What career path do people chase when a prominent family legacy follows them? Often time’s they purposefully deviate from their ancestry’s expertise as a way to create their own identities, while others embrace it.
But, what if you both options were attainable?
That’s the case for Frederick Kukelhaus and Ben Young of Yale’ School of Management who opted to embrace their roots while creating a brand of their own. The two Washington D.C. area students met at welcome weekend for new students pursuing their MBAs at Yale, and became close in the process.
Kulkelhaus, a management consultant and Young, a statistics teacher and researcher, rented a house during their stay in New Haven and realized a deafening gap in the quality and pricing of sustainable furniture.
Frederick learned the art of crafting wood from his grandfather Hugo Kukelhaus, a widely known German architect and environmentalist. Ben picked up the trade from spending summers with his grandfather, Hobart “Hoby” Young, an accomplished craftsman and inventor.
In 2014, the two assembled what they learned from their notable grandfathers, and began creating modern furniture for their new home that ended up becoming the start of an enterprise in quality furniture creation called Hugo & Hoby.
Kukelhaus and Young did what they needed to do in the company’s infancy, borrowing tools from friends and even Yale. But as they’ve grown, H&H has now worked with dozens of craftspeople throughout New England in Connecticut, Vermont, and Maine, among others.
The two students researched the furniture industry for a year while generating a vision for a company of their own to “to design and build thoughtful, affordable, and sustainable furniture using a completely new e-commerce, manufacturing, and distribution strategy,” Frederick said.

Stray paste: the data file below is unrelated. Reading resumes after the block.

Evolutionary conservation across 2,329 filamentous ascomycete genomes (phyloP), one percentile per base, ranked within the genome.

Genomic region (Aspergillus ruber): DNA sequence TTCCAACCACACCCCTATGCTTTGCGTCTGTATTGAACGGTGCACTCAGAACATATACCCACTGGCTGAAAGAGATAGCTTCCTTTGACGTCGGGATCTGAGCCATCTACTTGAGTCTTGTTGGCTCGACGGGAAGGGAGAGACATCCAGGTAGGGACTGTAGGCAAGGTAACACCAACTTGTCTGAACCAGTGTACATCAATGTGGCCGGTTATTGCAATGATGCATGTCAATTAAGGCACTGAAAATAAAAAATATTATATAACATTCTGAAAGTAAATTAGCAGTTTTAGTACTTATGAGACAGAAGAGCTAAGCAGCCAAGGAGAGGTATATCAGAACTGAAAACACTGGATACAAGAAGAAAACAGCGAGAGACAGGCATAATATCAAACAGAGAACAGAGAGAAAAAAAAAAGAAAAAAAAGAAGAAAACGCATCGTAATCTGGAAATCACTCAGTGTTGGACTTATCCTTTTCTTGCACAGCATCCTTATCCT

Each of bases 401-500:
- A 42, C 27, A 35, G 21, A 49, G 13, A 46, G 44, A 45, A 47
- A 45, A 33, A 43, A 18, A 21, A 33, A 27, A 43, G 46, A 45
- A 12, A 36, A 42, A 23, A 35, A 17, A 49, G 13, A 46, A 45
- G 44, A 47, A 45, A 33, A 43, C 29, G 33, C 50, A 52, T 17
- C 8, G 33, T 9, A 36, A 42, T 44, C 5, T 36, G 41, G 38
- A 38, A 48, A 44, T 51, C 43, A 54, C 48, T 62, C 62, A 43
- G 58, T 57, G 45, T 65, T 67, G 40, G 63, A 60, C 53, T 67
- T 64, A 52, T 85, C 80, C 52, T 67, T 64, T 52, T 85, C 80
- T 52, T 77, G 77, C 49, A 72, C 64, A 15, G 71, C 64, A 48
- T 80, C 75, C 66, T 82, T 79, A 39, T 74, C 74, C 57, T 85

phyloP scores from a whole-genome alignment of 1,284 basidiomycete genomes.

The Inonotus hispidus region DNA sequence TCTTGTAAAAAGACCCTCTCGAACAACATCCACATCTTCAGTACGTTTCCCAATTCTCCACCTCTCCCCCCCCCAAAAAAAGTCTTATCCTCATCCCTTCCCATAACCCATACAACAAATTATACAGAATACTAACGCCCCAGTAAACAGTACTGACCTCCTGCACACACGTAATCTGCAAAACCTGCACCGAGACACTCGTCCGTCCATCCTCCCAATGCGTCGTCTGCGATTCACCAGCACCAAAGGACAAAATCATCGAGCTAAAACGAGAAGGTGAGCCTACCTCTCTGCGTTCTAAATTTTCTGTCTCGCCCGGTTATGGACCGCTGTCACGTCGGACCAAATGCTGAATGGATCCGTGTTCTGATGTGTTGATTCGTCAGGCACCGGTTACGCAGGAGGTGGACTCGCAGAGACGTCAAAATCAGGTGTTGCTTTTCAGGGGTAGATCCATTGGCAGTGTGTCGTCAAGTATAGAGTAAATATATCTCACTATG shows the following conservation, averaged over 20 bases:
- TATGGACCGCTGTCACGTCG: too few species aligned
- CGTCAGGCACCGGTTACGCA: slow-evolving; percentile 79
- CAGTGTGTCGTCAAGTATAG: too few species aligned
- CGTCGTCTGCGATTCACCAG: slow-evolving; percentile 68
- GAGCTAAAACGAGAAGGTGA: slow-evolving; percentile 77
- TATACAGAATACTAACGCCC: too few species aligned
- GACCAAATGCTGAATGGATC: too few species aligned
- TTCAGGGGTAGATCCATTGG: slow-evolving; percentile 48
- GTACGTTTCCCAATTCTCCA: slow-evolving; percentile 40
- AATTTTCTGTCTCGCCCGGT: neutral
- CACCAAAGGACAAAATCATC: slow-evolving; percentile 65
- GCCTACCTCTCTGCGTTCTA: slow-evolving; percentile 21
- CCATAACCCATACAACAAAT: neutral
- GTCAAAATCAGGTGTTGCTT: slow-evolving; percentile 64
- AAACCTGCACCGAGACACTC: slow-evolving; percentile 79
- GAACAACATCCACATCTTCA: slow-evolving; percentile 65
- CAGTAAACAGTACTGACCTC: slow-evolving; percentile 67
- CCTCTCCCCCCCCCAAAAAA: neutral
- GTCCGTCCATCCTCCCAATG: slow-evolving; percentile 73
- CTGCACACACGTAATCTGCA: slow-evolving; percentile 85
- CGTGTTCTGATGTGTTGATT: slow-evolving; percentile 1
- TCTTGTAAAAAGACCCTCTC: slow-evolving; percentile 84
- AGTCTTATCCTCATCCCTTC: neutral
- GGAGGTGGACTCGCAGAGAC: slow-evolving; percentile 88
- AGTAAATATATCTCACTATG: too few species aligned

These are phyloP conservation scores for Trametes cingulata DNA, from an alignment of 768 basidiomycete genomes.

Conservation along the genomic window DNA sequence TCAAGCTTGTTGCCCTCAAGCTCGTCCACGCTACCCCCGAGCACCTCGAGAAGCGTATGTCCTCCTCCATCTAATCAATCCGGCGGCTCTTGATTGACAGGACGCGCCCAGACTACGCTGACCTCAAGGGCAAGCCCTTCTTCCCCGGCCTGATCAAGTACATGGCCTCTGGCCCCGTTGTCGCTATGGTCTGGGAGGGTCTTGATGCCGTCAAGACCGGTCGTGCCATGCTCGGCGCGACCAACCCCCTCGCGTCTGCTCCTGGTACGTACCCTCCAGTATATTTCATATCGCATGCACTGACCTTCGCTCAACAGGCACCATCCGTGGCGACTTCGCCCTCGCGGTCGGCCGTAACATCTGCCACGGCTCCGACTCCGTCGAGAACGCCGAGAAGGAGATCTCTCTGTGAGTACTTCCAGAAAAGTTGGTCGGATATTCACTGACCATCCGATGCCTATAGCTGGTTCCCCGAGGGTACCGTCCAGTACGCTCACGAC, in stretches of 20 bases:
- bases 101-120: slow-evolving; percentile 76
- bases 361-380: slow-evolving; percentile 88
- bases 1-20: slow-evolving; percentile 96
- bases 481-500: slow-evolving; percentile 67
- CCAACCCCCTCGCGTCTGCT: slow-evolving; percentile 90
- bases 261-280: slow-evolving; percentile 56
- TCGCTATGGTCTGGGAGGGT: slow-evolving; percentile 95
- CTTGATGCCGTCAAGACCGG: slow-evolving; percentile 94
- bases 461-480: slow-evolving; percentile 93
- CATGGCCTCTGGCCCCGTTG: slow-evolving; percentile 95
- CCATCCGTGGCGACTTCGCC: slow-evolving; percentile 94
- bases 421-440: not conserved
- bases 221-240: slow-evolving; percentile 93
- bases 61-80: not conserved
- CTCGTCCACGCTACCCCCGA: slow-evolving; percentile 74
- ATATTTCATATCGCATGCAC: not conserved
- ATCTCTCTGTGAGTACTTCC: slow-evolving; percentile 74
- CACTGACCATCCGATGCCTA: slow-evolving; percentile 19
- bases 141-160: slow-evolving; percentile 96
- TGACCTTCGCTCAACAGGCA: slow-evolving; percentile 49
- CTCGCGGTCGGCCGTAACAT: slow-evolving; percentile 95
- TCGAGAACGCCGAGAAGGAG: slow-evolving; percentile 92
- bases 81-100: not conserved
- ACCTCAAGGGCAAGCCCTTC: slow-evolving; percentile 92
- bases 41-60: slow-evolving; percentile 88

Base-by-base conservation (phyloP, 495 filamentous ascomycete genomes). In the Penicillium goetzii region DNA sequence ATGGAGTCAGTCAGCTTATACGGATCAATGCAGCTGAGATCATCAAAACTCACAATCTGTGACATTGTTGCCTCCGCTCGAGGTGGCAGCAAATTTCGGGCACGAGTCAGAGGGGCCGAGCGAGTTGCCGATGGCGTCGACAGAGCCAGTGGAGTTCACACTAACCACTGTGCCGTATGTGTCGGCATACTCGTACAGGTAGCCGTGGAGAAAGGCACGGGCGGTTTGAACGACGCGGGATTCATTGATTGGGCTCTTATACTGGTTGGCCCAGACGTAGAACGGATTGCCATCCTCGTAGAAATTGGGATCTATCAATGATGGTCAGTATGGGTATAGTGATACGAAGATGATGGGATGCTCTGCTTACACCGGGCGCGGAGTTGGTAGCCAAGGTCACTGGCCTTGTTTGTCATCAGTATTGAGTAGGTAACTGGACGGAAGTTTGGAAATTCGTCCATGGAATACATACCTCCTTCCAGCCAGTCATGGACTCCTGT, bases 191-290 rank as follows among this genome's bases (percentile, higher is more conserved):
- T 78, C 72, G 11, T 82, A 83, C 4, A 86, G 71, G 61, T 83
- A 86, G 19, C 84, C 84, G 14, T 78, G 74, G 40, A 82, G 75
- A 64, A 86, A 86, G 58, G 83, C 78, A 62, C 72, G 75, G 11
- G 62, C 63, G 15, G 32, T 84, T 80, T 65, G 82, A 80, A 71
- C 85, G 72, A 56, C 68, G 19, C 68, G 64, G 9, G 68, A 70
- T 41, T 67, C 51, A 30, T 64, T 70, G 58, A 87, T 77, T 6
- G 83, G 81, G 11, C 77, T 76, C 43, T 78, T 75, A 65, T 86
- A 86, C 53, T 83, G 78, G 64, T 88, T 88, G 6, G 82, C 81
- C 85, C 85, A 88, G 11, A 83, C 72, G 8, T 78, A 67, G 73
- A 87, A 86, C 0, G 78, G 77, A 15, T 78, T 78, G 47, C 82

What sets this company’s process a part from other retailers is H&H’s crafting partners aggregate customer’s orders and deliver the finished product 30 days later using renewable, minimally treated materials, in their furniture that lasts years.
“Over the past two years, our team has expanded to include designers, photographers, manufacturers, craftspeople, and foresters—each critical to developing this evolving idea,” Frederick said.
H&H is mutually beneficial to all parties, allowing clients to get involved with their designs and craftsman an opportunity to be exclusively creative.
CleanCode is a method H&H applies to their business model for total transparency. They believe customers should be able to trace their furniture back to the manufacturer, species of wood, geo-coordinates of the wood’s origins, and the craftsman.
Their ideology was put into practice when H&H decided to donate 1 percent of sales to One Percent of the Planet, a global movement where companies contribute 1 percent of their revenue to support environmental foundations worldwide.
As recognition for their innovation, H&H received a bronze award at the 2015 reSET Impact Awards honoring “innovative, impactful and viable early-stage ventures and startups from all types of industries.”
The company is just getting started, Frederick said, as the team hopes to play a part in helping the craft industry contribute to skills and job creation throughout the country.
“Our long-term vision is to create a distributed North American supply chain that uses centrally managed, standardized processes to leverage the craft skills of many small, medium, and large domestic manufacturers,” he said.